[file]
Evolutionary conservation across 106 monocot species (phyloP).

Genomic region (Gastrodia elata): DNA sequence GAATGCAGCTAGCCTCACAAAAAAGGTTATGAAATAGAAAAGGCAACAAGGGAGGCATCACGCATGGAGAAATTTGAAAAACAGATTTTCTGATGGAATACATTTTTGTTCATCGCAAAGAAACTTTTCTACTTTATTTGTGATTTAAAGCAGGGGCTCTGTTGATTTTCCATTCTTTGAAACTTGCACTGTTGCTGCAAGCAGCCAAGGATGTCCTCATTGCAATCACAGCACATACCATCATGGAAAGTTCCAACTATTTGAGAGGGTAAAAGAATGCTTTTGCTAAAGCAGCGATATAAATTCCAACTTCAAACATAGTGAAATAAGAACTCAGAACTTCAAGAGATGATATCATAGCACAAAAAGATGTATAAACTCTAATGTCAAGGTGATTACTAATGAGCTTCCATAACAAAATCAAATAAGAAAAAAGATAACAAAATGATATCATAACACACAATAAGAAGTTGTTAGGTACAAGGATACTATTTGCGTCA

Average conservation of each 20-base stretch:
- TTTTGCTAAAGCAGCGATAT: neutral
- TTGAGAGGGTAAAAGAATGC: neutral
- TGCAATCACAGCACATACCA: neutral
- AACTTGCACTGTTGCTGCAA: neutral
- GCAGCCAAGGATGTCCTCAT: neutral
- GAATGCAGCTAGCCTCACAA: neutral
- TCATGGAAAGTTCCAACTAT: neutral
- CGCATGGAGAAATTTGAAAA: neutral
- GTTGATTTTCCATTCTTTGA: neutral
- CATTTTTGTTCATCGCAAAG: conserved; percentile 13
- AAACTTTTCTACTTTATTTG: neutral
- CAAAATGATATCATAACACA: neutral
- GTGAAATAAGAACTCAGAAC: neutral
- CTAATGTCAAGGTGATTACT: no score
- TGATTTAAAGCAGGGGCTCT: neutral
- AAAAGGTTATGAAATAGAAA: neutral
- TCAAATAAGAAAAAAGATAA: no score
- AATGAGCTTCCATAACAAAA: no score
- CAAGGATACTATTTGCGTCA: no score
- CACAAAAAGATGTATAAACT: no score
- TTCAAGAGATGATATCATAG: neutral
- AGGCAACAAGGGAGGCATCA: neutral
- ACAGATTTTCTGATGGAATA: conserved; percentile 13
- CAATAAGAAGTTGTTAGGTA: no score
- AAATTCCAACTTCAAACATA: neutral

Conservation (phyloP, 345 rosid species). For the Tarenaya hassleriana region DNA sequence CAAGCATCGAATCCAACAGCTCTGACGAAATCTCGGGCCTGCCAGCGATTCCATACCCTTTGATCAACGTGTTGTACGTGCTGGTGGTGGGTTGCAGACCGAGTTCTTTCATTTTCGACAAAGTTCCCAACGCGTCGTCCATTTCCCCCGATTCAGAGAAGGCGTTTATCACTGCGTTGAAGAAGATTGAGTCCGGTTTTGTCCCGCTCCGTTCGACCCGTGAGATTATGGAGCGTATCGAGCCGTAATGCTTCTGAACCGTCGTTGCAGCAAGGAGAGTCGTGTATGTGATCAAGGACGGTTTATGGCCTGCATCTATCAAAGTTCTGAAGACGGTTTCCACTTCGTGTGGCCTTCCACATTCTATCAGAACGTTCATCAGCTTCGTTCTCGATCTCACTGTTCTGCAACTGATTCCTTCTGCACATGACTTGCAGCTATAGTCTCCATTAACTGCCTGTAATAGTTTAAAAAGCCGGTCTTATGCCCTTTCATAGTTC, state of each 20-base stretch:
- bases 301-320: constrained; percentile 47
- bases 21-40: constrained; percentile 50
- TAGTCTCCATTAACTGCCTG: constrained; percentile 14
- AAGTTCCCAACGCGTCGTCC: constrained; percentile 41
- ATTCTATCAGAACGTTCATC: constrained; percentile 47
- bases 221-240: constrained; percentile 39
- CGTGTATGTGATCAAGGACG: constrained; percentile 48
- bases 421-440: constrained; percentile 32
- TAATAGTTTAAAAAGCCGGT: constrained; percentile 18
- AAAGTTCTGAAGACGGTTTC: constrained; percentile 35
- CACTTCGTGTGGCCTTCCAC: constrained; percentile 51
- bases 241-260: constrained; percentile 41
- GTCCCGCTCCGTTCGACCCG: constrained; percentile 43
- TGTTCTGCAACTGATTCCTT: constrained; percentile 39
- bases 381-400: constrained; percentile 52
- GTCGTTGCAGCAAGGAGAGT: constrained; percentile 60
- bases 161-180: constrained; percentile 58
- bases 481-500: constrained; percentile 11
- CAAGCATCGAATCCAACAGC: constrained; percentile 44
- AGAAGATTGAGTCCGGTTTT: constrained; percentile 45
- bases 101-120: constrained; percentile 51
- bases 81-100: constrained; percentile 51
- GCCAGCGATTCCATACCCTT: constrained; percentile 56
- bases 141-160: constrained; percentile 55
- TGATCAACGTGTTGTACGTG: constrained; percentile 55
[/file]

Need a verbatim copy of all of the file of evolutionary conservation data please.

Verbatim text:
Evolutionary conservation across 106 monocot species (phyloP).

Genomic region (Gastrodia elata): DNA sequence GAATGCAGCTAGCCTCACAAAAAAGGTTATGAAATAGAAAAGGCAACAAGGGAGGCATCACGCATGGAGAAATTTGAAAAACAGATTTTCTGATGGAATACATTTTTGTTCATCGCAAAGAAACTTTTCTACTTTATTTGTGATTTAAAGCAGGGGCTCTGTTGATTTTCCATTCTTTGAAACTTGCACTGTTGCTGCAAGCAGCCAAGGATGTCCTCATTGCAATCACAGCACATACCATCATGGAAAGTTCCAACTATTTGAGAGGGTAAAAGAATGCTTTTGCTAAAGCAGCGATATAAATTCCAACTTCAAACATAGTGAAATAAGAACTCAGAACTTCAAGAGATGATATCATAGCACAAAAAGATGTATAAACTCTAATGTCAAGGTGATTACTAATGAGCTTCCATAACAAAATCAAATAAGAAAAAAGATAACAAAATGATATCATAACACACAATAAGAAGTTGTTAGGTACAAGGATACTATTTGCGTCA

Average conservation of each 20-base stretch:
- TTTTGCTAAAGCAGCGATAT: neutral
- TTGAGAGGGTAAAAGAATGC: neutral
- TGCAATCACAGCACATACCA: neutral
- AACTTGCACTGTTGCTGCAA: neutral
- GCAGCCAAGGATGTCCTCAT: neutral
- GAATGCAGCTAGCCTCACAA: neutral
- TCATGGAAAGTTCCAACTAT: neutral
- CGCATGGAGAAATTTGAAAA: neutral
- GTTGATTTTCCATTCTTTGA: neutral
- CATTTTTGTTCATCGCAAAG: conserved; percentile 13
- AAACTTTTCTACTTTATTTG: neutral
- CAAAATGATATCATAACACA: neutral
- GTGAAATAAGAACTCAGAAC: neutral
- CTAATGTCAAGGTGATTACT: no score
- TGATTTAAAGCAGGGGCTCT: neutral
- AAAAGGTTATGAAATAGAAA: neutral
- TCAAATAAGAAAAAAGATAA: no score
- AATGAGCTTCCATAACAAAA: no score
- CAAGGATACTATTTGCGTCA: no score
- CACAAAAAGATGTATAAACT: no score
- TTCAAGAGATGATATCATAG: neutral
- AGGCAACAAGGGAGGCATCA: neutral
- ACAGATTTTCTGATGGAATA: conserved; percentile 13
- CAATAAGAAGTTGTTAGGTA: no score
- AAATTCCAACTTCAAACATA: neutral

Conservation (phyloP, 345 rosid species). For the Tarenaya hassleriana region DNA sequence CAAGCATCGAATCCAACAGCTCTGACGAAATCTCGGGCCTGCCAGCGATTCCATACCCTTTGATCAACGTGTTGTACGTGCTGGTGGTGGGTTGCAGACCGAGTTCTTTCATTTTCGACAAAGTTCCCAACGCGTCGTCCATTTCCCCCGATTCAGAGAAGGCGTTTATCACTGCGTTGAAGAAGATTGAGTCCGGTTTTGTCCCGCTCCGTTCGACCCGTGAGATTATGGAGCGTATCGAGCCGTAATGCTTCTGAACCGTCGTTGCAGCAAGGAGAGTCGTGTATGTGATCAAGGACGGTTTATGGCCTGCATCTATCAAAGTTCTGAAGACGGTTTCCACTTCGTGTGGCCTTCCACATTCTATCAGAACGTTCATCAGCTTCGTTCTCGATCTCACTGTTCTGCAACTGATTCCTTCTGCACATGACTTGCAGCTATAGTCTCCATTAACTGCCTGTAATAGTTTAAAAAGCCGGTCTTATGCCCTTTCATAGTTC, state of each 20-base stretch:
- bases 301-320: constrained; percentile 47
- bases 21-40: constrained; percentile 50
- TAGTCTCCATTAACTGCCTG: constrained; percentile 14
- AAGTTCCCAACGCGTCGTCC: constrained; percentile 41
- ATTCTATCAGAACGTTCATC: constrained; percentile 47
- bases 221-240: constrained; percentile 39
- CGTGTATGTGATCAAGGACG: constrained; percentile 48
- bases 421-440: constrained; percentile 32
- TAATAGTTTAAAAAGCCGGT: constrained; percentile 18
- AAAGTTCTGAAGACGGTTTC: constrained; percentile 35
- CACTTCGTGTGGCCTTCCAC: constrained; percentile 51
- bases 241-260: constrained; percentile 41
- GTCCCGCTCCGTTCGACCCG: constrained; percentile 43
- TGTTCTGCAACTGATTCCTT: constrained; percentile 39
- bases 381-400: constrained; percentile 52
- GTCGTTGCAGCAAGGAGAGT: constrained; percentile 60
- bases 161-180: constrained; percentile 58
- bases 481-500: constrained; percentile 11
- CAAGCATCGAATCCAACAGC: constrained; percentile 44
- AGAAGATTGAGTCCGGTTTT: constrained; percentile 45
- bases 101-120: constrained; percentile 51
- bases 81-100: constrained; percentile 51
- GCCAGCGATTCCATACCCTT: constrained; percentile 56
- bases 141-160: constrained; percentile 55
- TGATCAACGTGTTGTACGTG: constrained; percentile 55